Thursday, April 10, 2008

The Past Gets Futuristic Again: Atari STeem and Dr.T's KCS

The Past Gets Futuristic Again: Atari STeem and Dr.T's KCS
Here we explore the nebulous place where the cutting edge meets low-tech minimalism.

In 1987, the Atari 1040 hit the market, sporting an 8mhz processor and a then unheard-of 4 megabytes of RAM. Its integrated MIDI ports made it a contender against the other popular music computer of the time, the Commodore 64, and the operating system (called TOS, which stands for... The Operating System) was so microscopically small that it fit onto a single chip, making a hard drive optional. Much of the MIDI software written for this no-frills skeleton of a system followed suit, offering stark, eye-gouging interfaces that were packed with cryptic but highly efficient functions often hidden in plain sight. Of these, C-Lab's Notator software reigned supreme, offering an amazing array of MIDI editing the likes of which I have never seen anywhere else.

My 1040ste unit has seen some hard times over the years of daily use. I've repaired it many times, gone through two monitors, and given it more than its fair share of pounding and overheating. Thankfully, the engineers at Atari were bright enough to encase most of the unit's internal components under removable metal shells. Nothing lasts forever, though, and each passing day of suspiciously flawless performance makes me wonder: how long will this machine last? It's nearly as old as I am, and replacement parts are hard to come by. If WHEN it bites the dust, the heart of my studio will be ripped out. So, I went searching for a modern solution.

Of the of Atari emulators I tested on my laptop (an HP Pavillion) the best was Atari STeem. Not only does it faithfully emulate any of the 1040 series, the software can also run much, much faster than the hardware unit, allowing virtual overclocking and RAM expansion up to an otherwise impossible 14mb. Unfortunately, the program also brings some stability issues to the table that were never present in the hardware unit, but with modest performance settings this are easily managed. Unfortunately, C-Lab Notator cannot run under STeem, because nobody has managed to emulate Notator's hardware lock. Consensus among Atari MIDI buffs says that it could theoretically be done, but it would technically be illegal, and also heinously difficult. As I am no Atari guru, I went in search of another solution to my MIDI needs.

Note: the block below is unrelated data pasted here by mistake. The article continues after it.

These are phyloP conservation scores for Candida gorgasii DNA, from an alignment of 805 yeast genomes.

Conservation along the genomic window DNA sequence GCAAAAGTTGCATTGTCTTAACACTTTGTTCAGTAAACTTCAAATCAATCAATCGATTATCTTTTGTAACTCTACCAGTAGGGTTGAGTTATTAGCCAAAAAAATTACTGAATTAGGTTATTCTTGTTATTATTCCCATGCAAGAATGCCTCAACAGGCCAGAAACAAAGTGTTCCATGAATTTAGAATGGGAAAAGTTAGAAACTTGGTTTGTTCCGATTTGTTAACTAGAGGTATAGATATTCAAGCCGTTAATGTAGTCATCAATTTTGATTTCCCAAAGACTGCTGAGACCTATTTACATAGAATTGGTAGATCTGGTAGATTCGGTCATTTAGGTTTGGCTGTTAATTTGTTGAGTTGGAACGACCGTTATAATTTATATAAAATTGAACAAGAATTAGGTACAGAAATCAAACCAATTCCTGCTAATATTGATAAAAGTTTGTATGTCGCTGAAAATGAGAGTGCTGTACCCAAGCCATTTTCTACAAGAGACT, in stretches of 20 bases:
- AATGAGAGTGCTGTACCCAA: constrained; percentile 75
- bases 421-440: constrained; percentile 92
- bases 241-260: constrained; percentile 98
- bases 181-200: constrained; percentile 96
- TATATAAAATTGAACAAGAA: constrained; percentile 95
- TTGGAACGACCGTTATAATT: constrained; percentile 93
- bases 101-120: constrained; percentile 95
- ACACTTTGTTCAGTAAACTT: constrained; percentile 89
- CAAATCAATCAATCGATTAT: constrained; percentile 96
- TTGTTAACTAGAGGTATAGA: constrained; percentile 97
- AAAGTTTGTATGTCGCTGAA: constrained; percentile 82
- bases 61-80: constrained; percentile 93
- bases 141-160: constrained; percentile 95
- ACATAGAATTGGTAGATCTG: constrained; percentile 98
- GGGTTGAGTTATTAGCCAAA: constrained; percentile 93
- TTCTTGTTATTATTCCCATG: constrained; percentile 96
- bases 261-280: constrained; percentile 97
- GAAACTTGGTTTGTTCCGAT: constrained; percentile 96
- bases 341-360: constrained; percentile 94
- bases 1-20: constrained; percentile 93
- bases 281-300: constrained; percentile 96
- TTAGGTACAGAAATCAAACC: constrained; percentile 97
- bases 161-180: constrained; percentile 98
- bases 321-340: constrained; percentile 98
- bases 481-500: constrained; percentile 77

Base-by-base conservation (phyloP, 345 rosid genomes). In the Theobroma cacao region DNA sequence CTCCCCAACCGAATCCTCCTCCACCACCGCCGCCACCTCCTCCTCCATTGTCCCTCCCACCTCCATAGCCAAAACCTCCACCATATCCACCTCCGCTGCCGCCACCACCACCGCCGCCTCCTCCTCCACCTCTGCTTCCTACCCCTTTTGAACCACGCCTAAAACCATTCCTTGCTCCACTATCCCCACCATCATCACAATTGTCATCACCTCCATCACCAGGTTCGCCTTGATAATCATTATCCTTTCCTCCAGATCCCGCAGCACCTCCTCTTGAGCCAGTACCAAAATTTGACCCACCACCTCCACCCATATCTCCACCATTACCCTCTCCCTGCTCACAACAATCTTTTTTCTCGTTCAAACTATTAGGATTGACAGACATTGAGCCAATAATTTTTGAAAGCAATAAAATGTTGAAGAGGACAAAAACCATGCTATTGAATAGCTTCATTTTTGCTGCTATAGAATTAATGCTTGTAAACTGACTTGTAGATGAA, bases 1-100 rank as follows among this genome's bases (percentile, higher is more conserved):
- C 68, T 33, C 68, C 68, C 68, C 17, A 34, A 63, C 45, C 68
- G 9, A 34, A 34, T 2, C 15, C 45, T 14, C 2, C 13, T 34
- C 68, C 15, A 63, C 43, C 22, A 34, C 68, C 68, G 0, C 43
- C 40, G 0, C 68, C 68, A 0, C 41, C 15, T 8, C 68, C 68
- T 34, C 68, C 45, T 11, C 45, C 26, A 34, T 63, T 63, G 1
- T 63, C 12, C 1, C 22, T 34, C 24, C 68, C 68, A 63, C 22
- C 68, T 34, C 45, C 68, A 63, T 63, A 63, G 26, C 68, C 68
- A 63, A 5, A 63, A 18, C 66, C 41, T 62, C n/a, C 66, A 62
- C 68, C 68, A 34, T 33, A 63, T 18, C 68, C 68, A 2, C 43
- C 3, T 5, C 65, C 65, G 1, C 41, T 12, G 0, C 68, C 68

The answer came in the form of Dr. Emile Tobenfeld's KCS Omega II software, a visionary MIDI editing suite completely unlike any other I have ever seen. The last official release was in 1993, but the software is easily had online at Tim's Atari Midi World. It is, as the documentation states a combination of several midi programs that work together under a multitasking environment called the Multi Program Environment, or MPE. Packed inside are programs like the Programmable Variation Generator, the TIGER graphical editor, a MIDI automation mixer, song mode, and a score editor. Each of these is complex and can be used as a program of its own, or in concert with the other programs. The main attraction for me is the Keyboard Controlled Sequencer for which the program is named. It runs in two modes, Open mode and Track mode. In Track mode, the program offers 48 MIDI tracks controlled with tape-style transport controls and a host of editing functions. Open mode allows the user to independently loop and playback 128 separate sequences via keyboard-mapped MIDI phrases, for a kind of live, hands-on approach to MIDI composition one might not expect from such an old program. That's right, it's an Atari sequencer that can be used live, quite possibly to great effect. Both modes offer extremely in-depth programming and a few unexpected functions.

Even better, STeem's MIDI faculties handled information to and from my MOTU Fastlane USB/MIDI box without any latency issues. In fact, setting up MIDI under STeem was far easier than under Reason, Cubase, Adobe Audition or any of the other modern software I use. The clock is solid and the stability is absolutely amazing, especially considering that Windows Vista can't get that kind of stability out of any other program. The KCS software's learning curve is somewhat steep, and could potentially throw off the modern user who has been spoiled by dumbed-down functionality and slick graphical interfaces. It is greatly worth learning, however, because the depth of MIDI programming capability offered by KCS is astounding.

1 comment:

Anonymous said...

There's a brand new website called the Atari Music Network which supports the Atari platform as a contemporary digital music tool. Check it out!